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A Genealogist In The Archives

Wednesday, December 5, 2018

Where Are the Genealogy Records?

In November, the Houston County, TN. Archives celebrated it's 8th year of being an established county archives. On November 15, 2010 the Houston County Legislative Body voted to establish a county archive to manage the county government records and to preserve local historical and genealogical records. I still strive today to do the job entrusted to me as the county archivist/records manager and I love my job!

Houston County Highway Department Records, Houston County, TN. Archives


Each year that passes I am amazed all over again by how genealogical and historical records make their way to the archives. Most of the time these records are transferred from local county government offices to the archives for records management or for records preservation. In October 2011, the Houston County, TN. Highway Department was at the beginning stages of building a new facility and was looking to clean out the loft area of their old building where old records had been stored for many decades.

They called me, the county archivist and records manager, to come over to the facility and see what they had. I must say that I love this part of my job! I love digging around in storage buildings, old office buildings, portable school storage buildings and yes the loft area of the highway department!

Houston County Highway Department Loft, Houston County, TN. Archives


This time, however, it was not safe for me to get up into the loft to see what records were being stored. So, the highway department started up their fork lift and it did the work for me. The fork lift, along with help from a few highway department employees, lifted all the boxes of records from the loft area and brought them down to the ground level so that I could assess just what was in those boxes.

Houston County Highway Department Fork Lift, Houston County, TN. Archives


I am proud to say that I had help with this particular project. Members of the Archives Committee joined me at the Highway Department on that day and volunteered their time to go through these records. We had such a great time seeing what wonderful county records we might uncover in these boxes and totes. This type of work never gets old for me!

Archives Committee Volunteers, Houston County, TN. Archives 


At the end of the day, we had been able to sift through all the boxes of records. We first set aside those records that were of no genealogical or historical value and were designated by the Tennessee Code Annotated rules and regulations to be destroyed. This left the "good stuff" as I like to call it, those records that have local historical significance and also genealogical value. These records were transferred to the Archives Office and have been processed and are ready for researchers!

Houston County Highway Department Records, Houston County, TN. Archives


When I am speaking or teaching genealogy researchers, I always tell them to ask themselves the question "Where are the Genealogical Records?" When we ask this question and start looking for the answer, we find ourselves looking in places we would never have thought to find such records. Like the loft area of the local Highway Department.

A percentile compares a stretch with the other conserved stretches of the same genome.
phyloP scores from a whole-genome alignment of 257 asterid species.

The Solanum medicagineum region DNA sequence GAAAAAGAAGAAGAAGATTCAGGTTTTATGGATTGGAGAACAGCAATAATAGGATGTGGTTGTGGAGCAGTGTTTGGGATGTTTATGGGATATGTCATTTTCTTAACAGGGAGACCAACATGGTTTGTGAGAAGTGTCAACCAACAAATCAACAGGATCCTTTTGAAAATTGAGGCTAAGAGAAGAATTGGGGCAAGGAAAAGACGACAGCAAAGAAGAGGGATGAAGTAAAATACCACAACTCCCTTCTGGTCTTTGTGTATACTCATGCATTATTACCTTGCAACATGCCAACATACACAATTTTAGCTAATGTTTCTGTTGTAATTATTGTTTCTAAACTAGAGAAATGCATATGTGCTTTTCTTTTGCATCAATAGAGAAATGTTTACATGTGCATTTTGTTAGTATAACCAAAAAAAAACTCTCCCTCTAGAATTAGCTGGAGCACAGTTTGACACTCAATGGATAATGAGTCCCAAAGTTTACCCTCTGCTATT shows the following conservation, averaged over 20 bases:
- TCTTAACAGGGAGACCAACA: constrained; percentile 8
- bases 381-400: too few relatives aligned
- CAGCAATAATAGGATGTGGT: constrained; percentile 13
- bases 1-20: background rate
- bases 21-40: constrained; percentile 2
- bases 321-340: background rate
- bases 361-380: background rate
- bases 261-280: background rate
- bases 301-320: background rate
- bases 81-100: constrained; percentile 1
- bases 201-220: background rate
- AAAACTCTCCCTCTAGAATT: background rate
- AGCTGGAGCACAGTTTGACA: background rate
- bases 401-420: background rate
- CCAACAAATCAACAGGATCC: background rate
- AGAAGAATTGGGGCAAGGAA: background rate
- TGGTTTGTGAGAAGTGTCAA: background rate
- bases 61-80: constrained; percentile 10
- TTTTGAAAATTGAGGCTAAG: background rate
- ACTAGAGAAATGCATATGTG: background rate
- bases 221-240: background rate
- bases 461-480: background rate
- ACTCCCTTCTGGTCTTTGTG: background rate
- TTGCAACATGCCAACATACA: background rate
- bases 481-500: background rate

Remember: It's Not All Online, Contact or Visit an Archive Today!

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Wednesday, November 28, 2018

The Mercantile: Where Our Ancestors Shopped

It's only 28 days until Christmas and the Christmas shopping has begun!

Ever thought about your ancestors and their shopping experience at Christmas or anytime?

The Mercantile or sometimes called The General Store is where many of our ancestors shopped. There would have been so much to see in these kinds of stores. The penny candy on display in the candy jars, a barrel of crackers, the wheel of cheese and of course the caskets. Yes, I said caskets!

Wiseman & Sykes General Merchandise Letterhead, ca. 1933, Houston County, TN. Archives

Today, when we walk into the mall or our favorite grocery store we will most likely not see caskets for sale. But in the local mercantile, in the 1700's-1900's, it was common to see caskets on display and for sale. It was also common for the mercantile to be the local undertaker or funeral director. The mercantile letterhead would list as part of their services and product offerings "Funeral Director" or "Undertaker".

C.C. Cook & Company Letterhead, ca. 1921, Houston County, TN. Archives

This is why it is important to research the local businesses where our ancestors lived, especially the local mercantile or general store. These businesses generated store ledgers, piles of receipts, accounts payable records and even a record of who bought a casket for their dearly departed. These records could be in an archive, historical society, genealogical society, library or local museum.

Records for the local mercantile could list anything purchased at the store, including caskets. There could be invoices or receipts that specifically list fees for embalming, caskets, clothes to dress the deceased, etc. like this account receipt from the Sparkman General Merchandise Store. When searching for death information on an ancestor, these records could prove to be helpful.